There are many questions surrounding how and if we should celebrate Pride in 2020. First we saw the cancellation of most Pride events because of the coronavirus and the fear of big gatherings spreading the virus. But since those cancellations we have seen a different concern and that is how do we celebrate Pride during a time of Black Lives Matter protests?
One way some will celebrate is Global Pride a virtual celebration on June 27 as reported in the Los Angeles Blade. “About 500 Pride events have been canceled or postponed, according to data collected by the European Pride Organizers Association. These widespread cancellations pushed European Pride, InterPride and other organizations to develop Global Pride 2020 to ensure “the spirit of Pride will live on.” There will be music and politicians galore with Joe Biden and Justin Trudeau recently added to the line-up. So much easier than marching down separate streets around the world people can sit on their couch at home and enjoy the show. But will it be the same?
The bottom line this year is typical Pride events will not happen. What does that mean for the LGBTQ+ community and for Pride organizations around the world that are often funded for the year with these events? Does it mean there is less focus on the LGBTQ+ community while we are all focused on COVID-19 and on Black Lives Matter protests? What does it mean that on the anniversary of the Pulse nightclub massacre the Trump administration ended health care protections for the transgender community? Will we see other setbacks this year because we don’t have a focus on the celebrations of Pride and how those events demonstrate the strength of our community around the globe?
Will this change of focus to Black Lives Matter during Pride month in the LGBTQ+ community begin to recognize and change the racism existing in our community just as it does in the rest of the world? The answer to that question won’t come quickly as to really change and fight racism requires not only a change in the law but a change in how we look at ourselves. We know that from the changes in how people discriminate against the LGBTQ+ community. We are seeing rollbacks not only in policy but in public discourse with the Trump administration’s tacit permission for people to once again voice their feelings against the community out loud. We are seeing the rise in white nationalism, neo-Nazism, and hate voiced aloud across the world. We are realizing these sentiments have always existed and they were only held in check by leaders who moved us to the point of making it unacceptable to voice them in public. That took decades and has been undone by Trump and his sycophants in three short years. The question we have to ask is if we rid ourselves of Trump will it take decades to bring us back to where we were before he became president?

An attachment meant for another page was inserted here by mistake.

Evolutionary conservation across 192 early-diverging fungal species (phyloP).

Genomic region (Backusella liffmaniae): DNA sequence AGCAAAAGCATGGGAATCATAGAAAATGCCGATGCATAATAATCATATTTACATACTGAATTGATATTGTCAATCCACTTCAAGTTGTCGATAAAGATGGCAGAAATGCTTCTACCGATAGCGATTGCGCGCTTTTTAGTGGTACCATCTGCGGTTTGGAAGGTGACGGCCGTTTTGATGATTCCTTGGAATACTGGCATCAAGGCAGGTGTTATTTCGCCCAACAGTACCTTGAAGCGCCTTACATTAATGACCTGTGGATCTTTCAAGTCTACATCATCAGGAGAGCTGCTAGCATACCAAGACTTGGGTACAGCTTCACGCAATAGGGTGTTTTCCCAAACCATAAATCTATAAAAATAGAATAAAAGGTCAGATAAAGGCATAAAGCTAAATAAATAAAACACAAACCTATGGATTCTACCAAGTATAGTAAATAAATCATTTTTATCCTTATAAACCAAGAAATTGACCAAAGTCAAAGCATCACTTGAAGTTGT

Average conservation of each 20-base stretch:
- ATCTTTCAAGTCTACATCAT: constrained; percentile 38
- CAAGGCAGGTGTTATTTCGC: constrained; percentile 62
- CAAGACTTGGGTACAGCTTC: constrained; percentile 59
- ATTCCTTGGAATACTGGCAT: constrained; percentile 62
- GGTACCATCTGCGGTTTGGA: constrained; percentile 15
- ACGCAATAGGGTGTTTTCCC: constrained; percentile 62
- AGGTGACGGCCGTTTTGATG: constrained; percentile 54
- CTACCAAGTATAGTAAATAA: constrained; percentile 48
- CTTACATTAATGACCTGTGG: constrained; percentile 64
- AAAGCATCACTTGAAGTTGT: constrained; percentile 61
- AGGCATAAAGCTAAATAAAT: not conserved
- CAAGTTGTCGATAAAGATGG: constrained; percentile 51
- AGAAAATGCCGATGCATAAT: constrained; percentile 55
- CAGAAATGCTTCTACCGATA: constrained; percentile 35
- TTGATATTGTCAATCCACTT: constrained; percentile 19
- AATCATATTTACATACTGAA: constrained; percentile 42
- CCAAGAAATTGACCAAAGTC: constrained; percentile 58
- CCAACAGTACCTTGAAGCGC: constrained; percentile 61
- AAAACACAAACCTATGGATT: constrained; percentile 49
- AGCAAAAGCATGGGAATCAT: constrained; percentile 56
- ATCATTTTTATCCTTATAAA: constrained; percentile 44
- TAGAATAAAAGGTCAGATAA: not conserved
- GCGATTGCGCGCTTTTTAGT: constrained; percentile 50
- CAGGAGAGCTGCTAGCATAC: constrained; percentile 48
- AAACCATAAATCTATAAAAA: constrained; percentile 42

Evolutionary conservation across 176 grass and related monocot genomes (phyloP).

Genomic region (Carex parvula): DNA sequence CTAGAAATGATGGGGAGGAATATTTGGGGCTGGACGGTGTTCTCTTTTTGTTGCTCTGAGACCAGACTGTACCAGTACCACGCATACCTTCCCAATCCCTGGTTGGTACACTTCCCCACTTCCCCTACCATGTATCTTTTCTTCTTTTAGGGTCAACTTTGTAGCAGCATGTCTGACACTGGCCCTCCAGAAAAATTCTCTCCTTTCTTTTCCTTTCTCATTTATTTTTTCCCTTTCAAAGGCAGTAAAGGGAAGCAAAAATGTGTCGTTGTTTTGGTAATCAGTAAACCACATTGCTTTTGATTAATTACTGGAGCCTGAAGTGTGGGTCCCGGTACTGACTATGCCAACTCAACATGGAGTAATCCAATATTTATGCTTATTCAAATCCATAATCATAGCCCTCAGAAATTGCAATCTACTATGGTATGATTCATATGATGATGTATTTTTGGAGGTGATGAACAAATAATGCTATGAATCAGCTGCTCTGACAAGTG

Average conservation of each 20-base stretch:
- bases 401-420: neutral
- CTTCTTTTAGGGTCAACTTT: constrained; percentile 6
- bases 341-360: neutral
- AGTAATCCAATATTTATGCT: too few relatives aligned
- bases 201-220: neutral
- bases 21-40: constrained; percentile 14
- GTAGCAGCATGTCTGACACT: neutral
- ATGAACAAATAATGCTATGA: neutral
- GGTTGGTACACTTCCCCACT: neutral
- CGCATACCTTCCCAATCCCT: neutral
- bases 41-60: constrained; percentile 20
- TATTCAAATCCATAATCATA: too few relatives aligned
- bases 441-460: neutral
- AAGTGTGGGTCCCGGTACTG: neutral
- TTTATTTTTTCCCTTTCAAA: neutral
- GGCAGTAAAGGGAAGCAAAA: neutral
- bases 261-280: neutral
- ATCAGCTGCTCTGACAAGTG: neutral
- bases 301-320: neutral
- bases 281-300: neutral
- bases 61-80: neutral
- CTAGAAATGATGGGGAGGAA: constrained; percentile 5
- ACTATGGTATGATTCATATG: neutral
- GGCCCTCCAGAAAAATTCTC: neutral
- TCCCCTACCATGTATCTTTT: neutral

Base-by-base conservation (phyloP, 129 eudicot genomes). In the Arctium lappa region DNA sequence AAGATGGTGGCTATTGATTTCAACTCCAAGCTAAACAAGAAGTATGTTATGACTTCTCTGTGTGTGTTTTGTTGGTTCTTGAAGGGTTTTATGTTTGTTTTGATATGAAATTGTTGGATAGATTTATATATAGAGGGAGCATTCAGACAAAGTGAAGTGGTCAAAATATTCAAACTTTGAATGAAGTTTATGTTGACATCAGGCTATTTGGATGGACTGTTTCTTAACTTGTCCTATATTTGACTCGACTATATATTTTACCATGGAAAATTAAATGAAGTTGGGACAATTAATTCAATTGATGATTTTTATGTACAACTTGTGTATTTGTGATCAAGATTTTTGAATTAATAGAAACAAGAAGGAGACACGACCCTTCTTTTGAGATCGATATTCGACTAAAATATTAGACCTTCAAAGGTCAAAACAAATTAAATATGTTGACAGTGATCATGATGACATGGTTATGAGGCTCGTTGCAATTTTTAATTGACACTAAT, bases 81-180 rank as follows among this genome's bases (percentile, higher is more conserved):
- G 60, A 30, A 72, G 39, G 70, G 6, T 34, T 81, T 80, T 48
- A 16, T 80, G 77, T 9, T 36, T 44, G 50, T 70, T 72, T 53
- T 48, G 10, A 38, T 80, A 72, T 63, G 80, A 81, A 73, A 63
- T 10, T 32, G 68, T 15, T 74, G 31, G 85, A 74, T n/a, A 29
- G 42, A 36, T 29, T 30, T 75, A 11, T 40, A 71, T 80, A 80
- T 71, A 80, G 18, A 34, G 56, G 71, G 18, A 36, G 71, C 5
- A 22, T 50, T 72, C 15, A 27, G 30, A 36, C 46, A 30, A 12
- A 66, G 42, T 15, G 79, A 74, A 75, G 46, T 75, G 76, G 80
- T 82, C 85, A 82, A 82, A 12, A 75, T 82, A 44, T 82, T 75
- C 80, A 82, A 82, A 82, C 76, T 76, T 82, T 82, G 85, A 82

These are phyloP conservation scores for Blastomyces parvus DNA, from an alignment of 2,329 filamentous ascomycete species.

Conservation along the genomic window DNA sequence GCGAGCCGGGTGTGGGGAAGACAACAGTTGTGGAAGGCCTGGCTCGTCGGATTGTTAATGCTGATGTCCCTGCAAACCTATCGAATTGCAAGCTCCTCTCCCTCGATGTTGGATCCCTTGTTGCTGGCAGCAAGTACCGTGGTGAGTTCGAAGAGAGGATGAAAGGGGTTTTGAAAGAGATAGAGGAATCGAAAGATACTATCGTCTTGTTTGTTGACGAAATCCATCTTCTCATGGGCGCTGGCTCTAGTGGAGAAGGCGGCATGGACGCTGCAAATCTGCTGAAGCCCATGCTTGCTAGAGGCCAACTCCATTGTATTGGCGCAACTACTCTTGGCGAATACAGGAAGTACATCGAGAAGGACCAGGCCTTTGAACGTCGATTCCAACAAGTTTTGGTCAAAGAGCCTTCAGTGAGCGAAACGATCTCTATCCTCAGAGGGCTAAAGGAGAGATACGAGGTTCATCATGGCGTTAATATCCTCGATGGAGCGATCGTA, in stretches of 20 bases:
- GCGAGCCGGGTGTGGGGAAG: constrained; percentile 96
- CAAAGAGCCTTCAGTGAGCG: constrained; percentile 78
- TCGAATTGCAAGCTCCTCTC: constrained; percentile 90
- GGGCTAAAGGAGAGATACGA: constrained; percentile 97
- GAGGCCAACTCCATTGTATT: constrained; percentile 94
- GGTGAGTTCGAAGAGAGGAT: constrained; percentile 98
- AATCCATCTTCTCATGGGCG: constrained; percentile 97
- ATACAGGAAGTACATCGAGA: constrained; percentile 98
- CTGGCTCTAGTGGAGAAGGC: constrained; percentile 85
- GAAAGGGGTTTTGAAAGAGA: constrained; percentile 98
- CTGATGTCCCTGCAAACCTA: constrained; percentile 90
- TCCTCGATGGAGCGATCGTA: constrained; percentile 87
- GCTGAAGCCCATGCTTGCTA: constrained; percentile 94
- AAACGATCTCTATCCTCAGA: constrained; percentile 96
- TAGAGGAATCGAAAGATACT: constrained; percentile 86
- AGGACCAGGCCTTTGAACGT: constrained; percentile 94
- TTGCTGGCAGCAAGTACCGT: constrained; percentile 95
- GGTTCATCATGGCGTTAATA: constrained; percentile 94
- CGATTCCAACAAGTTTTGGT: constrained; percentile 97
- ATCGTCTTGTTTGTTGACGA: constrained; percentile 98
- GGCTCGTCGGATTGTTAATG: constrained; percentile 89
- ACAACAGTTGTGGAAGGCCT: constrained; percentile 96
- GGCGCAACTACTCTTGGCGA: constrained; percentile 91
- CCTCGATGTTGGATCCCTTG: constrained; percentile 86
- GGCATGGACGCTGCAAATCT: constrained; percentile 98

I support the protests that have occurred around the world in the name of Black Lives Matter. I have participated where I could in D.C. with the only caveat holding me back from some being my vulnerability because of age and health to the coronavirus. I am also in favor of us turning Pride events to a focus on Black Lives Matter this year. That is the right thing to do. It is the important thing to do. The question will be whether as we move forward after 2020 can we do both together or will we return to the debates on whether Pride events should be sponsored and whether openly gay members of the military and police forces can march and participate openly in Pride events? I don’t know the answer to that and we will most likely only find that out in June 2021 as we plan Pride events around the world.
In the meantime, let’s remember that Pride events are one thing but having Pride in who you are is another. Let us take June 2020 Pride as the time we work on ourselves and strive to be the best people we can be, which will let us take Pride in ourselves.
Peter Rosenstein is a longtime LGBTQ rights and Democratic Party activist.